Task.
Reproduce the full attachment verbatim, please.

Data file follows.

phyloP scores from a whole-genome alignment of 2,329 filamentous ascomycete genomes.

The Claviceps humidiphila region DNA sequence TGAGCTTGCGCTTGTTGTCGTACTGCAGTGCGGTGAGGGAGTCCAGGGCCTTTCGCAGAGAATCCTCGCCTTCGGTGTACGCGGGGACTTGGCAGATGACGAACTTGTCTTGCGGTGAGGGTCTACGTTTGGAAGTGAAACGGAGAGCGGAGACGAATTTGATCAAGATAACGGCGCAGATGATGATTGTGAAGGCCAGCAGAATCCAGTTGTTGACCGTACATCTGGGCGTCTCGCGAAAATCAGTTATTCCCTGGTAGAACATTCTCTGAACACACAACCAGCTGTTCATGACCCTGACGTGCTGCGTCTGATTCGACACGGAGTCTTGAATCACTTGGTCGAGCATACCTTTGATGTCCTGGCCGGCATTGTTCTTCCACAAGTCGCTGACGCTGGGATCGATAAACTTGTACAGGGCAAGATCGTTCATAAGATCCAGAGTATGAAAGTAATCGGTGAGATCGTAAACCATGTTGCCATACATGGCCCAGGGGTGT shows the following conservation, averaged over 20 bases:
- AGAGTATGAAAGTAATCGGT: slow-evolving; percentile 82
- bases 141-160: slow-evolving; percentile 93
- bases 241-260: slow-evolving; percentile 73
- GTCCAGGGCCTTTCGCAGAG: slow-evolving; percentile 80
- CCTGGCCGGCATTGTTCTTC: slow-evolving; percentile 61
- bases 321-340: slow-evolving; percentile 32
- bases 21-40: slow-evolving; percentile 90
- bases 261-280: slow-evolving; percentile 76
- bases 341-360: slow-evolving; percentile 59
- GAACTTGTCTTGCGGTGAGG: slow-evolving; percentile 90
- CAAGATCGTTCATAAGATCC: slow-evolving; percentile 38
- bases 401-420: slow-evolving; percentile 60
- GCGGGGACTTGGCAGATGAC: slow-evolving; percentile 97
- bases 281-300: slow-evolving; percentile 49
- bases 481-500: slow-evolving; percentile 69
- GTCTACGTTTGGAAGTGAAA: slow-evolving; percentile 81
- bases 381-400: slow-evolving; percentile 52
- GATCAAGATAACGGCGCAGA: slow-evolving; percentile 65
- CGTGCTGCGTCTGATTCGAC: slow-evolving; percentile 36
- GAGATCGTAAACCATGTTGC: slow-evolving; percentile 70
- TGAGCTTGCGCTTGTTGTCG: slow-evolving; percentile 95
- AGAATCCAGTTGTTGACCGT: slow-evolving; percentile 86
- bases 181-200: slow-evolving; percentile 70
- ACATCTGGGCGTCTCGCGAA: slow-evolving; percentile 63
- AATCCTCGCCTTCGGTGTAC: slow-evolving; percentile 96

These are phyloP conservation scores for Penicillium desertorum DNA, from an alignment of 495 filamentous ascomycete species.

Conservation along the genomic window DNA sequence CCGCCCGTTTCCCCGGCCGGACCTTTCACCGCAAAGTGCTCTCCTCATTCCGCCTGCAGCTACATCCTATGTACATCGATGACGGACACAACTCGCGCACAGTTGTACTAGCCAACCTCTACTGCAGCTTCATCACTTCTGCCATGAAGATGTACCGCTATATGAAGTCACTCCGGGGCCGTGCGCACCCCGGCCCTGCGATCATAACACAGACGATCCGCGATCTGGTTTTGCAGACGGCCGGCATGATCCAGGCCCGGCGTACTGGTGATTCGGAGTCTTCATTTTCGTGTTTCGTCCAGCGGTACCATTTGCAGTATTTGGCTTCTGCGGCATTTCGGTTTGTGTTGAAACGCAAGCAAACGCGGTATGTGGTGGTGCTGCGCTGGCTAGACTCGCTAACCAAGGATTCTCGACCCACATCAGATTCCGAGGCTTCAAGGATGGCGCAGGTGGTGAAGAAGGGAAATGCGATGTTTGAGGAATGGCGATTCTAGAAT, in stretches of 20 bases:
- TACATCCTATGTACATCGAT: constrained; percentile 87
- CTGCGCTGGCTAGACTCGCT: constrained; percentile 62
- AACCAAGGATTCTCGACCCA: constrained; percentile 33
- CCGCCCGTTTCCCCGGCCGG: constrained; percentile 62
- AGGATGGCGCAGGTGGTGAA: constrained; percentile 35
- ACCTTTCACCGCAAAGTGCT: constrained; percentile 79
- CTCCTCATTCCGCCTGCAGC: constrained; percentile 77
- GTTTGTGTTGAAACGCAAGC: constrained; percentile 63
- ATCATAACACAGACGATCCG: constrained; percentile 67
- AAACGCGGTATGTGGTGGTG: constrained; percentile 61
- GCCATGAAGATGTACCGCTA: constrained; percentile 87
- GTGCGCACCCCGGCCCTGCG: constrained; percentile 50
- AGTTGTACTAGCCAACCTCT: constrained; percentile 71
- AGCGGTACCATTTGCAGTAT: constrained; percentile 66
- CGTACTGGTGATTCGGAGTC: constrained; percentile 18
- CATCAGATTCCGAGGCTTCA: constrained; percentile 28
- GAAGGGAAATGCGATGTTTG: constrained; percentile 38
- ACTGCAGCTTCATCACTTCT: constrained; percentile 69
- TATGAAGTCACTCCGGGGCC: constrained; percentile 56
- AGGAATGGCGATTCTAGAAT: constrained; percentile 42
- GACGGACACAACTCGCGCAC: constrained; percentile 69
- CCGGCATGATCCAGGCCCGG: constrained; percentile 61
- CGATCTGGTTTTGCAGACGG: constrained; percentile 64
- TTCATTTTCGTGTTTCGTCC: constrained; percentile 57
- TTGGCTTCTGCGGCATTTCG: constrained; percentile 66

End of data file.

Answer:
phyloP scores from a whole-genome alignment of 2,329 filamentous ascomycete genomes.

The Claviceps humidiphila region DNA sequence TGAGCTTGCGCTTGTTGTCGTACTGCAGTGCGGTGAGGGAGTCCAGGGCCTTTCGCAGAGAATCCTCGCCTTCGGTGTACGCGGGGACTTGGCAGATGACGAACTTGTCTTGCGGTGAGGGTCTACGTTTGGAAGTGAAACGGAGAGCGGAGACGAATTTGATCAAGATAACGGCGCAGATGATGATTGTGAAGGCCAGCAGAATCCAGTTGTTGACCGTACATCTGGGCGTCTCGCGAAAATCAGTTATTCCCTGGTAGAACATTCTCTGAACACACAACCAGCTGTTCATGACCCTGACGTGCTGCGTCTGATTCGACACGGAGTCTTGAATCACTTGGTCGAGCATACCTTTGATGTCCTGGCCGGCATTGTTCTTCCACAAGTCGCTGACGCTGGGATCGATAAACTTGTACAGGGCAAGATCGTTCATAAGATCCAGAGTATGAAAGTAATCGGTGAGATCGTAAACCATGTTGCCATACATGGCCCAGGGGTGT shows the following conservation, averaged over 20 bases:
- AGAGTATGAAAGTAATCGGT: slow-evolving; percentile 82
- bases 141-160: slow-evolving; percentile 93
- bases 241-260: slow-evolving; percentile 73
- GTCCAGGGCCTTTCGCAGAG: slow-evolving; percentile 80
- CCTGGCCGGCATTGTTCTTC: slow-evolving; percentile 61
- bases 321-340: slow-evolving; percentile 32
- bases 21-40: slow-evolving; percentile 90
- bases 261-280: slow-evolving; percentile 76
- bases 341-360: slow-evolving; percentile 59
- GAACTTGTCTTGCGGTGAGG: slow-evolving; percentile 90
- CAAGATCGTTCATAAGATCC: slow-evolving; percentile 38
- bases 401-420: slow-evolving; percentile 60
- GCGGGGACTTGGCAGATGAC: slow-evolving; percentile 97
- bases 281-300: slow-evolving; percentile 49
- bases 481-500: slow-evolving; percentile 69
- GTCTACGTTTGGAAGTGAAA: slow-evolving; percentile 81
- bases 381-400: slow-evolving; percentile 52
- GATCAAGATAACGGCGCAGA: slow-evolving; percentile 65
- CGTGCTGCGTCTGATTCGAC: slow-evolving; percentile 36
- GAGATCGTAAACCATGTTGC: slow-evolving; percentile 70
- TGAGCTTGCGCTTGTTGTCG: slow-evolving; percentile 95
- AGAATCCAGTTGTTGACCGT: slow-evolving; percentile 86
- bases 181-200: slow-evolving; percentile 70
- ACATCTGGGCGTCTCGCGAA: slow-evolving; percentile 63
- AATCCTCGCCTTCGGTGTAC: slow-evolving; percentile 96

These are phyloP conservation scores for Penicillium desertorum DNA, from an alignment of 495 filamentous ascomycete species.

Conservation along the genomic window DNA sequence CCGCCCGTTTCCCCGGCCGGACCTTTCACCGCAAAGTGCTCTCCTCATTCCGCCTGCAGCTACATCCTATGTACATCGATGACGGACACAACTCGCGCACAGTTGTACTAGCCAACCTCTACTGCAGCTTCATCACTTCTGCCATGAAGATGTACCGCTATATGAAGTCACTCCGGGGCCGTGCGCACCCCGGCCCTGCGATCATAACACAGACGATCCGCGATCTGGTTTTGCAGACGGCCGGCATGATCCAGGCCCGGCGTACTGGTGATTCGGAGTCTTCATTTTCGTGTTTCGTCCAGCGGTACCATTTGCAGTATTTGGCTTCTGCGGCATTTCGGTTTGTGTTGAAACGCAAGCAAACGCGGTATGTGGTGGTGCTGCGCTGGCTAGACTCGCTAACCAAGGATTCTCGACCCACATCAGATTCCGAGGCTTCAAGGATGGCGCAGGTGGTGAAGAAGGGAAATGCGATGTTTGAGGAATGGCGATTCTAGAAT, in stretches of 20 bases:
- TACATCCTATGTACATCGAT: constrained; percentile 87
- CTGCGCTGGCTAGACTCGCT: constrained; percentile 62
- AACCAAGGATTCTCGACCCA: constrained; percentile 33
- CCGCCCGTTTCCCCGGCCGG: constrained; percentile 62
- AGGATGGCGCAGGTGGTGAA: constrained; percentile 35
- ACCTTTCACCGCAAAGTGCT: constrained; percentile 79
- CTCCTCATTCCGCCTGCAGC: constrained; percentile 77
- GTTTGTGTTGAAACGCAAGC: constrained; percentile 63
- ATCATAACACAGACGATCCG: constrained; percentile 67
- AAACGCGGTATGTGGTGGTG: constrained; percentile 61
- GCCATGAAGATGTACCGCTA: constrained; percentile 87
- GTGCGCACCCCGGCCCTGCG: constrained; percentile 50
- AGTTGTACTAGCCAACCTCT: constrained; percentile 71
- AGCGGTACCATTTGCAGTAT: constrained; percentile 66
- CGTACTGGTGATTCGGAGTC: constrained; percentile 18
- CATCAGATTCCGAGGCTTCA: constrained; percentile 28
- GAAGGGAAATGCGATGTTTG: constrained; percentile 38
- ACTGCAGCTTCATCACTTCT: constrained; percentile 69
- TATGAAGTCACTCCGGGGCC: constrained; percentile 56
- AGGAATGGCGATTCTAGAAT: constrained; percentile 42
- GACGGACACAACTCGCGCAC: constrained; percentile 69
- CCGGCATGATCCAGGCCCGG: constrained; percentile 61
- CGATCTGGTTTTGCAGACGG: constrained; percentile 64
- TTCATTTTCGTGTTTCGTCC: constrained; percentile 57
- TTGGCTTCTGCGGCATTTCG: constrained; percentile 66